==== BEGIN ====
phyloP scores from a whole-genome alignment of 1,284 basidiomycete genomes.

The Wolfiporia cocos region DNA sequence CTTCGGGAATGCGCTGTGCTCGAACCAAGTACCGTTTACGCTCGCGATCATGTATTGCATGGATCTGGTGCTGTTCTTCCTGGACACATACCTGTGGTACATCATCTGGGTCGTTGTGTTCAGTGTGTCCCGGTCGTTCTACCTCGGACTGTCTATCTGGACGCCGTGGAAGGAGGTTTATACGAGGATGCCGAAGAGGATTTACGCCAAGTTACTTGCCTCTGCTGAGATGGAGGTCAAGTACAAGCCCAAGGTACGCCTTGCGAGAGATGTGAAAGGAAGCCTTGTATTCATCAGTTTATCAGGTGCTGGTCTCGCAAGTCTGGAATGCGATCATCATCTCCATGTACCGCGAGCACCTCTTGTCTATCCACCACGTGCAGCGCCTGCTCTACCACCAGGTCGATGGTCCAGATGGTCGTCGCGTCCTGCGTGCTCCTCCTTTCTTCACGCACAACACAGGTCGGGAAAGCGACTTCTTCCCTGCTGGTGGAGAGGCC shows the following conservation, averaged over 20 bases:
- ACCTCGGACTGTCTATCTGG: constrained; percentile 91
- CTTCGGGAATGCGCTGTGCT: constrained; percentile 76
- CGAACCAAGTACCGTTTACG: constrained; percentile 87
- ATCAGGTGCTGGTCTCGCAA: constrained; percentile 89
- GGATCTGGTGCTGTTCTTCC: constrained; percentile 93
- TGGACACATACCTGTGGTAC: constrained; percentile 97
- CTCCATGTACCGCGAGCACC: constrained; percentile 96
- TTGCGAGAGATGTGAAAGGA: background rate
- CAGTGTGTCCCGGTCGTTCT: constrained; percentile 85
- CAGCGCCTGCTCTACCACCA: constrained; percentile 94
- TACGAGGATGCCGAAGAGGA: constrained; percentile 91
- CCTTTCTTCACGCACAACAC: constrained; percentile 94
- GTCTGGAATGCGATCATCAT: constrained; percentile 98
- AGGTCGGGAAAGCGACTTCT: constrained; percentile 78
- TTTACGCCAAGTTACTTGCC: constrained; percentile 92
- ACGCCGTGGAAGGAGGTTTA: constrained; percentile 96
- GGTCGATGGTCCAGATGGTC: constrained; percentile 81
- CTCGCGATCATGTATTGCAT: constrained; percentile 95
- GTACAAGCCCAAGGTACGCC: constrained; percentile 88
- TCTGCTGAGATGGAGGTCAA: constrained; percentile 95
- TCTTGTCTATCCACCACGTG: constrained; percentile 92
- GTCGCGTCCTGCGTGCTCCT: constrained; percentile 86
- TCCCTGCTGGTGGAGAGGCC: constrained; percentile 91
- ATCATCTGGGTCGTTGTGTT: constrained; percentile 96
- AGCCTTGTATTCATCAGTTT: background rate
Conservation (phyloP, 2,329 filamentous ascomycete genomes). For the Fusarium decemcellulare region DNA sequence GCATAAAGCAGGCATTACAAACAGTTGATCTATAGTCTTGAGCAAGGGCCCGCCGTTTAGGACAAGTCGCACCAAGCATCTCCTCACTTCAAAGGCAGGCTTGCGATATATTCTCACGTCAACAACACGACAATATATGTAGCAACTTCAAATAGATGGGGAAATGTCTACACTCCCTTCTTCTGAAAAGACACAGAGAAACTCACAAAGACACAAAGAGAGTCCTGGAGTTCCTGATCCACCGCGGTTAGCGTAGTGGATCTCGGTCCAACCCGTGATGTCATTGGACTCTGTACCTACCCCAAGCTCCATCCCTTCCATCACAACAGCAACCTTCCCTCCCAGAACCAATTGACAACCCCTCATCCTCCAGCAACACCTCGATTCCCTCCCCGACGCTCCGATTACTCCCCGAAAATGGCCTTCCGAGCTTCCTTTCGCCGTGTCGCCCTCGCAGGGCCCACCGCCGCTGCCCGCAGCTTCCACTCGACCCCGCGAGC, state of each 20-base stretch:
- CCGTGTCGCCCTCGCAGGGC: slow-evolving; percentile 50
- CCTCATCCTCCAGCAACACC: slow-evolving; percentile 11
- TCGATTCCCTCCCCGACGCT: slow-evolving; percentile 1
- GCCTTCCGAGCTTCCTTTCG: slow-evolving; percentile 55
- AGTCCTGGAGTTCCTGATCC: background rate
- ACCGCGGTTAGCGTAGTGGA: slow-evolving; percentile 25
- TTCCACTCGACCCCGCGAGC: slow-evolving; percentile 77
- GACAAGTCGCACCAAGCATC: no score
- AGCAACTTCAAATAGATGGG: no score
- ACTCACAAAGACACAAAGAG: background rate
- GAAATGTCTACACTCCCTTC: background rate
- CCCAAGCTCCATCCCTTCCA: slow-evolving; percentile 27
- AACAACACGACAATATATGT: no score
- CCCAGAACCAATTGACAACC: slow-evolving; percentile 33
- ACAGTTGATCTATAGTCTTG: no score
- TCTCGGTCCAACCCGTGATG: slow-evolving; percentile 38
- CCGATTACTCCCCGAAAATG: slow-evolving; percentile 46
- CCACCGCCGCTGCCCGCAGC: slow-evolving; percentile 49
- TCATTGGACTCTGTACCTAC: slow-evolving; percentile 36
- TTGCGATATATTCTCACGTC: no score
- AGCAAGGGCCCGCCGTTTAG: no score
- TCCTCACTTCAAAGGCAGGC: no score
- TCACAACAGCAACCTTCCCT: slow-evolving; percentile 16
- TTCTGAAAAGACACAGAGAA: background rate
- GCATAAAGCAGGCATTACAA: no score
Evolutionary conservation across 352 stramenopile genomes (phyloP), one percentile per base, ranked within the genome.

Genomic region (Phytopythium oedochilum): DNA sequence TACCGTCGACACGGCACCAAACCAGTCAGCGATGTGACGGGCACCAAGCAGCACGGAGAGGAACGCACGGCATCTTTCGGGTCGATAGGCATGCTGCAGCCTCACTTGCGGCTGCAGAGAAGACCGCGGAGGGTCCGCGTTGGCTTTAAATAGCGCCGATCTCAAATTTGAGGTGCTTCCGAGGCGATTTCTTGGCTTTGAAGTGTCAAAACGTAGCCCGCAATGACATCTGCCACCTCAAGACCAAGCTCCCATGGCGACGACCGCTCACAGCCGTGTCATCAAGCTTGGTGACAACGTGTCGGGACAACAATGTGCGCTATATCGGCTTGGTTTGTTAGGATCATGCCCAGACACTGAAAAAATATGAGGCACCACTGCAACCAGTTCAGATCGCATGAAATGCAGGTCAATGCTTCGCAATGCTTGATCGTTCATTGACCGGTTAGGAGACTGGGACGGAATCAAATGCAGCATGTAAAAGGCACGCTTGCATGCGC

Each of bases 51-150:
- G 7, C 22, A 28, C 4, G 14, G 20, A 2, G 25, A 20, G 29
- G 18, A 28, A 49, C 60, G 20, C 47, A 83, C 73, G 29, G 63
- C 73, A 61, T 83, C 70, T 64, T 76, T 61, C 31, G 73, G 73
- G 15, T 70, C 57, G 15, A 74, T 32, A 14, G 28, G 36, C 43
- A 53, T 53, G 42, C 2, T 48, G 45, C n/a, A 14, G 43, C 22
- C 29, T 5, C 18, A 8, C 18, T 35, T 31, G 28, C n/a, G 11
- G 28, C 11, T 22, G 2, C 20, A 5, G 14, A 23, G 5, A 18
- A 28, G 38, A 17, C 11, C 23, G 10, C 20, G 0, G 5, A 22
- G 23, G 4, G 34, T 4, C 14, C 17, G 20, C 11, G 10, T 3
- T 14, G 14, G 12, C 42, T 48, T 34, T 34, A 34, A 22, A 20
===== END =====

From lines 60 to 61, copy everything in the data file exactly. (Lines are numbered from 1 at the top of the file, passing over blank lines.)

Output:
- G 15, T 70, C 57, G 15, A 74, T 32, A 14, G 28, G 36, C 43
- A 53, T 53, G 42, C 2, T 48, G 45, C n/a, A 14, G 43, C 22